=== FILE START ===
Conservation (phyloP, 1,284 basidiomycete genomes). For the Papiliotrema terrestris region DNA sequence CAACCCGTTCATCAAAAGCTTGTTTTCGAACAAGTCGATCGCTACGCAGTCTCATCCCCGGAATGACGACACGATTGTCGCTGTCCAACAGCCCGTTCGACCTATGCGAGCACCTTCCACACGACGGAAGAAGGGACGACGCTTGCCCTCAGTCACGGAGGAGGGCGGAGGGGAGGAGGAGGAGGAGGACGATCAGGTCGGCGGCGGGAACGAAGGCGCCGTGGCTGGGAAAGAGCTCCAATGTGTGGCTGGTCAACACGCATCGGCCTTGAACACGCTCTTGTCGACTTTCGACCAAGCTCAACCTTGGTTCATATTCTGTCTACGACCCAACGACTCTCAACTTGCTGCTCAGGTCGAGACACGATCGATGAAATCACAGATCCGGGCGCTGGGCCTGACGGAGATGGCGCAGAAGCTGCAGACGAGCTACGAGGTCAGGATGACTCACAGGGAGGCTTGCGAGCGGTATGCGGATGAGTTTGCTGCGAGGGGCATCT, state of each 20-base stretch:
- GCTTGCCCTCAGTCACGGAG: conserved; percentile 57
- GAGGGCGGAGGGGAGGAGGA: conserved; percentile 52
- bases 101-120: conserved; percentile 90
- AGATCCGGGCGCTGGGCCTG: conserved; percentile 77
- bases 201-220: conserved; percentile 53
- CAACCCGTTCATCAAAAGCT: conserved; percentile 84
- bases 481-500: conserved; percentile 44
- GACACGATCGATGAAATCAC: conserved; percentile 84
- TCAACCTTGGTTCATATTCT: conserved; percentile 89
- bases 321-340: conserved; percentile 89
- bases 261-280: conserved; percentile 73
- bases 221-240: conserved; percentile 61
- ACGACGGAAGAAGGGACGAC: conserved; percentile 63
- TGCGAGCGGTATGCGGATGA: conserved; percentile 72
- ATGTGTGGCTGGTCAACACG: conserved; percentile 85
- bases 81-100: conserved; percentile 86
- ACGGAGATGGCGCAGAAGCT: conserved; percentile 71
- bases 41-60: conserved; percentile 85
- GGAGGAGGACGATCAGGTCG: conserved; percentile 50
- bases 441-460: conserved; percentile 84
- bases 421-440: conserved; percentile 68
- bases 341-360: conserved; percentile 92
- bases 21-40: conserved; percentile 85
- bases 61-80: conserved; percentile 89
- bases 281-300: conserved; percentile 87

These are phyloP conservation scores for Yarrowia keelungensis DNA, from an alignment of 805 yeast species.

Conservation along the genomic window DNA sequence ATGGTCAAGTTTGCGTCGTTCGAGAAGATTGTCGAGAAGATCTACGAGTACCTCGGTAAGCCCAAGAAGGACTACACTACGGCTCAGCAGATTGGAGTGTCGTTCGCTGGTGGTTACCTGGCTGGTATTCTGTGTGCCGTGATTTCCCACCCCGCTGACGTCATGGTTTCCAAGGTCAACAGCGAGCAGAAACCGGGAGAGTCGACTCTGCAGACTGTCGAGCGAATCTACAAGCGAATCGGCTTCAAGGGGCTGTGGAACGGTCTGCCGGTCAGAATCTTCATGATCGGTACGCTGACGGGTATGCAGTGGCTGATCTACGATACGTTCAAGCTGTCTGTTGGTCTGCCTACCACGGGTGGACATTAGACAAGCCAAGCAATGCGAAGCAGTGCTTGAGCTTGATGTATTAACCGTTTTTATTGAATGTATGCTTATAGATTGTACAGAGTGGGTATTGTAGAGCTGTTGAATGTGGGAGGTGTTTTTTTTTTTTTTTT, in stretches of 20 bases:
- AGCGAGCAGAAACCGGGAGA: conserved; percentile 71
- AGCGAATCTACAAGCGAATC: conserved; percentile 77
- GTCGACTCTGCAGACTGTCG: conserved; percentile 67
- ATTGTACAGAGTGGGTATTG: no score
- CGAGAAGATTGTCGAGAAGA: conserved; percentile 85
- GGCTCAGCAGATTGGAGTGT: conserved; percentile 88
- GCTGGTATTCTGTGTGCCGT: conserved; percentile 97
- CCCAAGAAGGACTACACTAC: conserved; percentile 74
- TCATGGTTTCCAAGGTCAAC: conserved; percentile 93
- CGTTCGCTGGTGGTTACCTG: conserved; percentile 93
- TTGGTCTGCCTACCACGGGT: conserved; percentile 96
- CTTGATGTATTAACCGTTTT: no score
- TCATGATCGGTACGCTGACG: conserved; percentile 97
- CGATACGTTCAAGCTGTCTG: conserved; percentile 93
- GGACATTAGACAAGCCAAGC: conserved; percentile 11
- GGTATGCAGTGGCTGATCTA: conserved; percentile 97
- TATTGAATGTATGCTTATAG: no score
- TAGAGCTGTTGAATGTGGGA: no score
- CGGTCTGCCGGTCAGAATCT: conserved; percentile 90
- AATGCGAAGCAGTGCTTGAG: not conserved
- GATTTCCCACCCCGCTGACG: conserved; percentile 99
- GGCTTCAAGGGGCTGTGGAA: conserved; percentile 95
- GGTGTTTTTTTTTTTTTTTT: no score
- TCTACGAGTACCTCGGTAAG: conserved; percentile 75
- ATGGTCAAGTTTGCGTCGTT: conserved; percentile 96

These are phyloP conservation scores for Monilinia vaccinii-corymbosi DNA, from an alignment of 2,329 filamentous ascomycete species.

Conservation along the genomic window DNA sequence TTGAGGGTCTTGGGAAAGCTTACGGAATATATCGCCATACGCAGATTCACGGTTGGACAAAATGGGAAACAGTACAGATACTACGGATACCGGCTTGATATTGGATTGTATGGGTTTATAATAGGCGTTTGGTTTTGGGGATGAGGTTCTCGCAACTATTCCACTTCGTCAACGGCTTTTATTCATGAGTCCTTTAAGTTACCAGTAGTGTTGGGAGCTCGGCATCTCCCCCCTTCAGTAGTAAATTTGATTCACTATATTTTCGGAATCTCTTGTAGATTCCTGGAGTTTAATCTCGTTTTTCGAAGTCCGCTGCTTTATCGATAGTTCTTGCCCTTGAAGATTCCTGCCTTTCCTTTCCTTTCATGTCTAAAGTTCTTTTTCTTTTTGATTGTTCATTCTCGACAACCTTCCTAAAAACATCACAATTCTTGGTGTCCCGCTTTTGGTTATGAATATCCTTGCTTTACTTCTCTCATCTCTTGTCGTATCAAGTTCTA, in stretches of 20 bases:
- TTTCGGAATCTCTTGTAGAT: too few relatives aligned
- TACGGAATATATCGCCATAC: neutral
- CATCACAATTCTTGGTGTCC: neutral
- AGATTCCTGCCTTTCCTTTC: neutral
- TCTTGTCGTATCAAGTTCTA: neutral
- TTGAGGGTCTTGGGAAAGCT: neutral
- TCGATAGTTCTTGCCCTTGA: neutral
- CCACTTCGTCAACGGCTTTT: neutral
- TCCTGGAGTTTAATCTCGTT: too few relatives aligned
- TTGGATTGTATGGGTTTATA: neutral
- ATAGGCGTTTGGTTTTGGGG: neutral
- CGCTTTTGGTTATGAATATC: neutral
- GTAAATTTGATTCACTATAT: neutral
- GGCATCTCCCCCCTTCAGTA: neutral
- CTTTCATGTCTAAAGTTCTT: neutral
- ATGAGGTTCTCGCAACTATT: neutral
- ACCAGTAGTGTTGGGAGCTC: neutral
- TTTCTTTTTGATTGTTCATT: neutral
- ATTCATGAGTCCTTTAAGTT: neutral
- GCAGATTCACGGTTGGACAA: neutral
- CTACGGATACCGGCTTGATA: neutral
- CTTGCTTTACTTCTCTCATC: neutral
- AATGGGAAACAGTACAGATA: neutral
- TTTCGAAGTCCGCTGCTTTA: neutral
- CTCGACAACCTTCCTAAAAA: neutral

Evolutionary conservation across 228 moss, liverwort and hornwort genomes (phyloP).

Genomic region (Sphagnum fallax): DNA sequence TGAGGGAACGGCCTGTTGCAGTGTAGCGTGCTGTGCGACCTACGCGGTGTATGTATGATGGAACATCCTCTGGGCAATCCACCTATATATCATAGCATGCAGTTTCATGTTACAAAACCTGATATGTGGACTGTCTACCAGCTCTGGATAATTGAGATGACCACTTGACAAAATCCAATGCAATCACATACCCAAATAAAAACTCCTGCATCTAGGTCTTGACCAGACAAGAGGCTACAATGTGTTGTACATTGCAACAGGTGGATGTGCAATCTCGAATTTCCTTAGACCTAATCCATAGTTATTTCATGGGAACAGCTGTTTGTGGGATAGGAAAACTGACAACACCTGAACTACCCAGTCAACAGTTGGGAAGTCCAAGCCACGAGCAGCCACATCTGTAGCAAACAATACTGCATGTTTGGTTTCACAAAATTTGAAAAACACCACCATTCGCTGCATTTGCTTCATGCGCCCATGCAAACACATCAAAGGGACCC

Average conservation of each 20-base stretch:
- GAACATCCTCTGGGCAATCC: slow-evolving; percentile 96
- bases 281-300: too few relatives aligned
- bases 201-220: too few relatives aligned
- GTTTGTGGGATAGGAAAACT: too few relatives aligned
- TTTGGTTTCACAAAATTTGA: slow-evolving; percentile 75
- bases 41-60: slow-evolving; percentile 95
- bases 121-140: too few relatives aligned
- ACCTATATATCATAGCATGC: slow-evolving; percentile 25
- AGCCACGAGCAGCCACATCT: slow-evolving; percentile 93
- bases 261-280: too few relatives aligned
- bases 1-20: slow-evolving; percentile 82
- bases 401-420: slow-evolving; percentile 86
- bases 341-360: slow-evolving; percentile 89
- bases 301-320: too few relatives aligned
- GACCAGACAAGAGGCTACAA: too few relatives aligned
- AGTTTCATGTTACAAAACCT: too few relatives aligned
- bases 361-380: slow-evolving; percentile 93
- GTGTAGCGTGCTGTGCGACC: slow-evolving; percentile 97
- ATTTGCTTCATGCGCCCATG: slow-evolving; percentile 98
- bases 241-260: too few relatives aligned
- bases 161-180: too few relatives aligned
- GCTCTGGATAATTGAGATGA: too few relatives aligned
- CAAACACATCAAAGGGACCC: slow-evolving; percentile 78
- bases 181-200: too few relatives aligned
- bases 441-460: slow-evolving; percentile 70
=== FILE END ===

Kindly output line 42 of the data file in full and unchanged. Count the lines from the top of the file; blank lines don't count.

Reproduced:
- CGATACGTTCAAGCTGTCTG: conserved; percentile 93